The CDC states several differences between type 1 and type 2 diabetes:

CharacteristicType 1 diabetesType 2 diabetes
PhysiologyThe body stops making insulin.The body makes insulin but does not use it well, so it cannot maintain normal blood sugar levels.
Percentage of people with diabetes5–10%90–95%
Onset of symptomsSymptoms develop quickly.Symptoms develop over many years.
When diagnosedDoctors usually diagnose it in children, teens, and young adults.Doctors usually diagnose it in adults, but they are increasingly diagnosing it in children, teens, and young adults.
TreatmentTreatment involves daily insulin.Treatment involves diet, medications, insulin, or a combination.
PreventionThere is no known prevention.Prevention is possible with healthy lifestyle changes.

The CDC provides diet and self-care health tips for people with diabetes. Diet recommendations include:

  • choosing nutritious foods, which involves fruits, vegetables, whole grains, and low fat or nonfat dairy products
  • eating high fiber foods, such as whole grain breads and cereals
  • selecting foods low in saturated fat, trans fat, calories, sugar, and salt
  • drinking water rather than regular soda or juice
  • filling a plate for meals as follows:
    • one-half with non-starchy vegetables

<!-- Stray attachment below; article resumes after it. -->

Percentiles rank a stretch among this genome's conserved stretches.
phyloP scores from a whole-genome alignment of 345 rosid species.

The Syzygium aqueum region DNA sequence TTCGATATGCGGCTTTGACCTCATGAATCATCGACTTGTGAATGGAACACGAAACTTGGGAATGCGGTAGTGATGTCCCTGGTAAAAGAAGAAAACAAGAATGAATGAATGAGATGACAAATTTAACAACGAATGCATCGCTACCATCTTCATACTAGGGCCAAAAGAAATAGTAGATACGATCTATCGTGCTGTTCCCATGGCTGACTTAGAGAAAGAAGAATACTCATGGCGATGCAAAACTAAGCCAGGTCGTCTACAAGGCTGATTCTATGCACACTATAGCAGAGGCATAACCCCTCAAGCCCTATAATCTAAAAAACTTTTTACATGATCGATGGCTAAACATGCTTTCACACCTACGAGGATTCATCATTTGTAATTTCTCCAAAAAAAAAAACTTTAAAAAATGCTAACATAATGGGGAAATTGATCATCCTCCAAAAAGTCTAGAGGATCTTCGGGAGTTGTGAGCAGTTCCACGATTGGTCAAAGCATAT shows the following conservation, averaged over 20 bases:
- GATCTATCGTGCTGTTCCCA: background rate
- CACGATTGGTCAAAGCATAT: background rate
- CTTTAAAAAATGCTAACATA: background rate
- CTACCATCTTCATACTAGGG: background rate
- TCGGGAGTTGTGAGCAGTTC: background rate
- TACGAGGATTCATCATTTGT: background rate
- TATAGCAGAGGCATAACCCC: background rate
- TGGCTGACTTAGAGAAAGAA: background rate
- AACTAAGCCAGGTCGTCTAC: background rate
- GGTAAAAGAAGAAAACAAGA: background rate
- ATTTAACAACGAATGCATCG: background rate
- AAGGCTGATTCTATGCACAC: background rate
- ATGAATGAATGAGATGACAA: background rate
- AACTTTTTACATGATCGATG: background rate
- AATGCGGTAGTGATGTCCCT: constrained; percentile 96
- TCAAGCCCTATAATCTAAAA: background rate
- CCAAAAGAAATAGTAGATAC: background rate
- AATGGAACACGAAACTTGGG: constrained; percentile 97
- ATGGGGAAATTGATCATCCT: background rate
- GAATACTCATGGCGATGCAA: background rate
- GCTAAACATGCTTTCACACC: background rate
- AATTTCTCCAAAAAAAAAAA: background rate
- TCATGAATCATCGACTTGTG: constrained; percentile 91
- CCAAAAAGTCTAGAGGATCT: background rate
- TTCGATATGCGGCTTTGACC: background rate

• one-quarter with carbs (fruit, starchy vegetables, or whole grains)
    • one-quarter with lean protein, such as beans or chicken without skin

Self-care is also important to live well with diabetes. Tips include:

  • taking medications as prescribed
  • visiting a doctor at least twice per year
  • monitoring and recording blood sugar if a doctor advises this
  • checking blood pressure if a doctor recommends this
  • checking their feet daily for blisters, redness, swelling, and cuts
  • maintaining healthy teeth and gums with regular brushing and flossing
  • abstaining from smoking
  • engaging in ways to reduce stress, such as deep breathing
  • seeking support from family, friends, or a mental health counselor

The National Institute of Diabetes and Digestive and Kidney Diseases offers people the following type 2 diabetes prevention tips:

  • Lose weight if overweight: Losing 5–7% of weight can delay or prevent a person from developing type 2 diabetes.
  • Exercise regularly: This means a minimum of 30 minutes on 5 days per week. Individuals should start slowly and gradually increase their physical activity until reaching a goal. People should also ask a healthcare professional for specific exercise recommendations.
  • Eat nutritious foods most of the time: Following the dietary advice in the ‘Diet and health tips’ section above also helps prevent type 2 diabetes.

A person’s type 2 diabetes can go into remission if they seek and maintain a healthy weight, as well as engage in regular exercise.

Following a nutritious diet may help a person with weight control. In a single meal, this involves filling half the plate with non-starchy vegetables, a quarter with carbs, and a quarter with a lean protein, such as beans or chicken without the skin.

It is also beneficial for someone with type 2 diabetes to abstain from smoking and monitor their blood pressure. Stress management and seeking support from others are also important for people to live well with diabetes.